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Eyes Tired from Increased Screen Time During COVID 19 Pandemic?

Ever since the COVID-19 pandemic altered the lifestyles of people around the globe, many of us – adults and children alike – have spent more time staring at screens, whether for work, virtual learning, or entertainment. As fall settles in, it looks like that won’t be changing anytime soon.

There’s no need to panic, however, as prolonged screen time on these devices won’t likely lead to permanent damage to the eyes, especially if preventative measures are put into practice.

Before we discuss those measures, it’s important to note how eye strain can present itself. Discomfort from gazing at a device’s screen for too long could manifest itself as:

  • blurred vision
  • tired eyes that tear or sting
  • headaches (especially at the front of one’s head)

Research has shown that children who spend an inordinate amount of time in front of screens (e.g. watching YouTube videos, playing video games, Facetiming with friends, etc.) may be at risk for nearsightedness (myopia).

How to Avoid Eye Fatigue

Advice for avoiding eye fatigue is the same for both adults and kids.

  1. 1. It may seem obvious, but give yourself a break from screen time at regular intervals. You can schedule your breaks in 20-minute blocks: Every 20 minutes, look away from your screen for a few moments. Try to look 20 feet away for at least 20 seconds.
  1. 2. Switch up your reading habits by digging into real books vs. ebooks every other time you do so. Similar to tip number one, look up and out the window every few chapters. Insert sticky notes or bookmarks into your children’s books to remind them to do the same.
  1. 3. Glare from light sources reflecting off your screen can be more harmful than the light emanating from the screen itself. If outside, try not to look at your device’s screen at all. If inside, position the screen so that it points away from bright lights, thus reducing glare.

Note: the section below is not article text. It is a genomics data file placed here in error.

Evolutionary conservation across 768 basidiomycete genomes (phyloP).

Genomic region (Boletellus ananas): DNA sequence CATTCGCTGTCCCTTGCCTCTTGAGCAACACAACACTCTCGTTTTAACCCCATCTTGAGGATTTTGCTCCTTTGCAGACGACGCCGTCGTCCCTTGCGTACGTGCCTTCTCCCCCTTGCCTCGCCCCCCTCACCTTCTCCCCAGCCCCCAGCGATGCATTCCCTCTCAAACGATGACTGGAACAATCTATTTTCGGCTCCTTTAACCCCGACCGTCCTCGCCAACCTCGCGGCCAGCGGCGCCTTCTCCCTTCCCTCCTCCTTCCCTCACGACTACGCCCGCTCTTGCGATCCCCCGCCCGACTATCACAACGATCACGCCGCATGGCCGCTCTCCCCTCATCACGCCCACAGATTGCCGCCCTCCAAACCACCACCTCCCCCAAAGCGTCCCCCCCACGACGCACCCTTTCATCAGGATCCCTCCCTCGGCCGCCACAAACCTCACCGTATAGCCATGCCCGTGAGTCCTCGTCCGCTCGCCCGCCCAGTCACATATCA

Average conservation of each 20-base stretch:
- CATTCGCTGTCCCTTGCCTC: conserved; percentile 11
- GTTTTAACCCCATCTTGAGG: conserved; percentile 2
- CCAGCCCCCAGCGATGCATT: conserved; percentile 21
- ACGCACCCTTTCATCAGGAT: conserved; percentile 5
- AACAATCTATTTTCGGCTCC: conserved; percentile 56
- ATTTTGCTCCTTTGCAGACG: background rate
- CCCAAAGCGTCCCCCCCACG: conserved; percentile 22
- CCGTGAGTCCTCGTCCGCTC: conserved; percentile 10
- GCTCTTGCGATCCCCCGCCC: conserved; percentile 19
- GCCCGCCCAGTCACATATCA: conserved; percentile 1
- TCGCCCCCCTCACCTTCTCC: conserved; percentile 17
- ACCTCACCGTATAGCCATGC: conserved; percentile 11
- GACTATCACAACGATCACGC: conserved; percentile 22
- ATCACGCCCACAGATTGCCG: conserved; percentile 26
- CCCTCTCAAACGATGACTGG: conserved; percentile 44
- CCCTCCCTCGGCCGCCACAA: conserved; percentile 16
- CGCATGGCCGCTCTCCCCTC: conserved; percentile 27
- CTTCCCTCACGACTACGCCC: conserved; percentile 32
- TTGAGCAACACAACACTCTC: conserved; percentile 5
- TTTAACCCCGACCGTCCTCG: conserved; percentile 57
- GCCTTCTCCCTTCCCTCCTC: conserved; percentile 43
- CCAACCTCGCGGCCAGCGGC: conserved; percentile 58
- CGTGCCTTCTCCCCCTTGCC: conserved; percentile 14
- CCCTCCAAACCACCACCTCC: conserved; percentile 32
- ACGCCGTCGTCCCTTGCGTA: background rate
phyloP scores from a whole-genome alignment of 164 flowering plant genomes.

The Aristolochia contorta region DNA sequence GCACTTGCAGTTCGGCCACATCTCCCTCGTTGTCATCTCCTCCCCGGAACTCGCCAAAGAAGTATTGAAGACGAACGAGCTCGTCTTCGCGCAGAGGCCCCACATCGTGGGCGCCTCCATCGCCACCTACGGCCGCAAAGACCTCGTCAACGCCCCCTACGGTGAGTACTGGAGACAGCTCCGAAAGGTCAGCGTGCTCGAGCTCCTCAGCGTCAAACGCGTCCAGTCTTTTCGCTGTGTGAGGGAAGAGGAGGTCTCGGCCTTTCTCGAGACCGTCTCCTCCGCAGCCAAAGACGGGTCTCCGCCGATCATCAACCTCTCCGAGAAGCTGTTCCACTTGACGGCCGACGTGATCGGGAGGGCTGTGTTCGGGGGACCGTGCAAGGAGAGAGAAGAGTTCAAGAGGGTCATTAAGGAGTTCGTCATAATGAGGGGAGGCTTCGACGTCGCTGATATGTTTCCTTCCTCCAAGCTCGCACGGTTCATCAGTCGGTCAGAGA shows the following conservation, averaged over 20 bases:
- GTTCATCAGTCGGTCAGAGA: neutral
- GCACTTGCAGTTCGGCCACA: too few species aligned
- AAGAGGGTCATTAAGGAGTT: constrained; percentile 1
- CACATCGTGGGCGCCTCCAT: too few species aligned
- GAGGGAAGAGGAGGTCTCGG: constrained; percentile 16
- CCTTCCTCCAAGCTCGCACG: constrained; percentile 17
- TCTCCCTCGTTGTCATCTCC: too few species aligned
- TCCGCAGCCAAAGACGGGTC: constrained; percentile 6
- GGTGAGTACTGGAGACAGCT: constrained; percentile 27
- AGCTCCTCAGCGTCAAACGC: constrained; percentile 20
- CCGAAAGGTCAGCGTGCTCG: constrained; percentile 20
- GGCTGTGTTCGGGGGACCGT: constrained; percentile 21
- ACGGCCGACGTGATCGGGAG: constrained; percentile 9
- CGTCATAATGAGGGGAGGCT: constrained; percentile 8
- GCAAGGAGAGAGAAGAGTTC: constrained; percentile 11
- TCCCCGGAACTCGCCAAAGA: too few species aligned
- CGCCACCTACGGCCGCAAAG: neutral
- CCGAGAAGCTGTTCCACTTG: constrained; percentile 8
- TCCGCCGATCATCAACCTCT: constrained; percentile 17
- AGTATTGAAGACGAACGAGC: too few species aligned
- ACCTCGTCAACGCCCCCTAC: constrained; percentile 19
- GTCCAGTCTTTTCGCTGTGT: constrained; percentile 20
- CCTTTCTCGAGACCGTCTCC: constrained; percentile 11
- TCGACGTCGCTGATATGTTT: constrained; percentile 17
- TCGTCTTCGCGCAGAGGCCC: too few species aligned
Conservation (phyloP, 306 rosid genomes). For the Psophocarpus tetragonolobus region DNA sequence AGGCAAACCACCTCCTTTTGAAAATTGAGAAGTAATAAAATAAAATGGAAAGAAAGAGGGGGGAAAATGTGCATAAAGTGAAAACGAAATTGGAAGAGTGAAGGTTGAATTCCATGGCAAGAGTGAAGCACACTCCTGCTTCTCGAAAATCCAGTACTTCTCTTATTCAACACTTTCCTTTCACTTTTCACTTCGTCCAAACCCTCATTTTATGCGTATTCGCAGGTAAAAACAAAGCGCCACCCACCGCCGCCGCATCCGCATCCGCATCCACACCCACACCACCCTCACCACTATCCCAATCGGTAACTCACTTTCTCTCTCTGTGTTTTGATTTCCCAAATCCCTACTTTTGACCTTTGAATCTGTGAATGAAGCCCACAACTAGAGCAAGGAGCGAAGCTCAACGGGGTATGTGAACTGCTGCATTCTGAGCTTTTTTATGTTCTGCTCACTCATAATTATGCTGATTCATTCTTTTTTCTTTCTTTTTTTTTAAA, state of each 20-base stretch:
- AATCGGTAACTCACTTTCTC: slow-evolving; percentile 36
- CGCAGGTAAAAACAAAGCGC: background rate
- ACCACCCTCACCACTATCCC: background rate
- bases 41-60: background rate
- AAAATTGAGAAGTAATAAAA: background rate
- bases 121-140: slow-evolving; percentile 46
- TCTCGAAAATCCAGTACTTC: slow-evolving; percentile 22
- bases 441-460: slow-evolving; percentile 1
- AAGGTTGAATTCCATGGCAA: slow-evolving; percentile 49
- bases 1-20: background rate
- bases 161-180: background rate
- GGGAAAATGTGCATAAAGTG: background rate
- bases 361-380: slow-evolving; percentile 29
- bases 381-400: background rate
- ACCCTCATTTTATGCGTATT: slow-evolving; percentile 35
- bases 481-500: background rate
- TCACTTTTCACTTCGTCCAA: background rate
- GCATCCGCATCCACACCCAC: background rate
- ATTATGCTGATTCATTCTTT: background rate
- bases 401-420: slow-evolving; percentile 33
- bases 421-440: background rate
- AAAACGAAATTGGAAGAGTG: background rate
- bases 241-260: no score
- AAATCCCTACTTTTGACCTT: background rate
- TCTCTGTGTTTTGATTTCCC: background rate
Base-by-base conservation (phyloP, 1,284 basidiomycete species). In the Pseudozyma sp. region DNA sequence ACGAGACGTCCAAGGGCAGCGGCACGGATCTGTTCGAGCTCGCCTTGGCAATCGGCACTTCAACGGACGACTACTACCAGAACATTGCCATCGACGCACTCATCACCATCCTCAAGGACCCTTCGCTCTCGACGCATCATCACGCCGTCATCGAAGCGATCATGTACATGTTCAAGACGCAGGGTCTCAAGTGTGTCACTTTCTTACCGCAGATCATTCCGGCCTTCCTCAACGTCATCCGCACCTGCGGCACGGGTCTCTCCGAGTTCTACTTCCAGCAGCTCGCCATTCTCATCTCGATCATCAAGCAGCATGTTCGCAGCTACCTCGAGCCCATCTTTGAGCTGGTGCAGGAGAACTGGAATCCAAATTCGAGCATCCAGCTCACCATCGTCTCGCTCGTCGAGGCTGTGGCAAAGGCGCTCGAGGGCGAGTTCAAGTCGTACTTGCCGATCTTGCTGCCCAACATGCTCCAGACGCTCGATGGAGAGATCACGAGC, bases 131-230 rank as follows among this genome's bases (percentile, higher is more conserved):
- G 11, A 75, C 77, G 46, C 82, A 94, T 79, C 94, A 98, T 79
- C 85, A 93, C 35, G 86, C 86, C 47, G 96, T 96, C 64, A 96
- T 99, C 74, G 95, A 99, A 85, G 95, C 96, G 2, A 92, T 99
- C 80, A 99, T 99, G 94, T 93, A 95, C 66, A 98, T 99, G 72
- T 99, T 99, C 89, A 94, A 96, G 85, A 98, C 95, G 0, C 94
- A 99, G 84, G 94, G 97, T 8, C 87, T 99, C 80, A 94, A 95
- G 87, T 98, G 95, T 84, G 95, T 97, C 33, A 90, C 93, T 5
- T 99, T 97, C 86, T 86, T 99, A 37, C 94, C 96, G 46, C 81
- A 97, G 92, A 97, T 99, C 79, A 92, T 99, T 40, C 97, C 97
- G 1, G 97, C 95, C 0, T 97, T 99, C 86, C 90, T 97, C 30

1. 4. Speaking of being outside, try to get out of the house or office as often as possible. The fresh air is good for you (and your children) and it helps to train your eyes at objects in the distance, thereby helping to stave off nearsightedness (myopia).
  1. 5. Keep your eyes moistened by using lubricating eye drops when your eyes feel dry or itchy (not “red-eye” relief drops).
  1. 6. Stay hydrated by drinking plenty of water and make an effort to blink more often and to blink slowly. This will help with eye fatigue and dryness.
  1. 7. Keep your device about two or three feet (an arm’s length) away from your eyes and a bit below your line of vision. This good for your eyes, back, neck and posture, too.
  1. 8. Making adjustments to the brightness and contrast of your device’s screen can be helpful in reducing eye fatigue in the long run.

We might not be able to avoid digital screen time completely, especially as work and school requirements mandate it, but the tips offered above can make it more manageable and can alleviate eye fatigue as well as long-term progression of nearsightedness. Setting some guidelines for yourself – and especially for children who seem to be able to stare at their screens for hours on end – will keep everyone seeing more easily and clearly now and in the future.

Dr. Stephen H. Uretsky is a board-certified ophthalmologist with 35 years of practice experience who specializes in comprehensive eye care. Dr. Michael G. Miller is a dedicated optometrist with a passion for helping correct vision loss in patients. Coastal Jersey Eye Center features an optical center, Classic Eyewear, which provides eyeglass frames and lenses to suit every style and budget.

For more information on eye exams or to schedule an appointment, call the Linwood office at 609-927-3373 or the Cape May Court House office at 609-465-7926. Visit us online at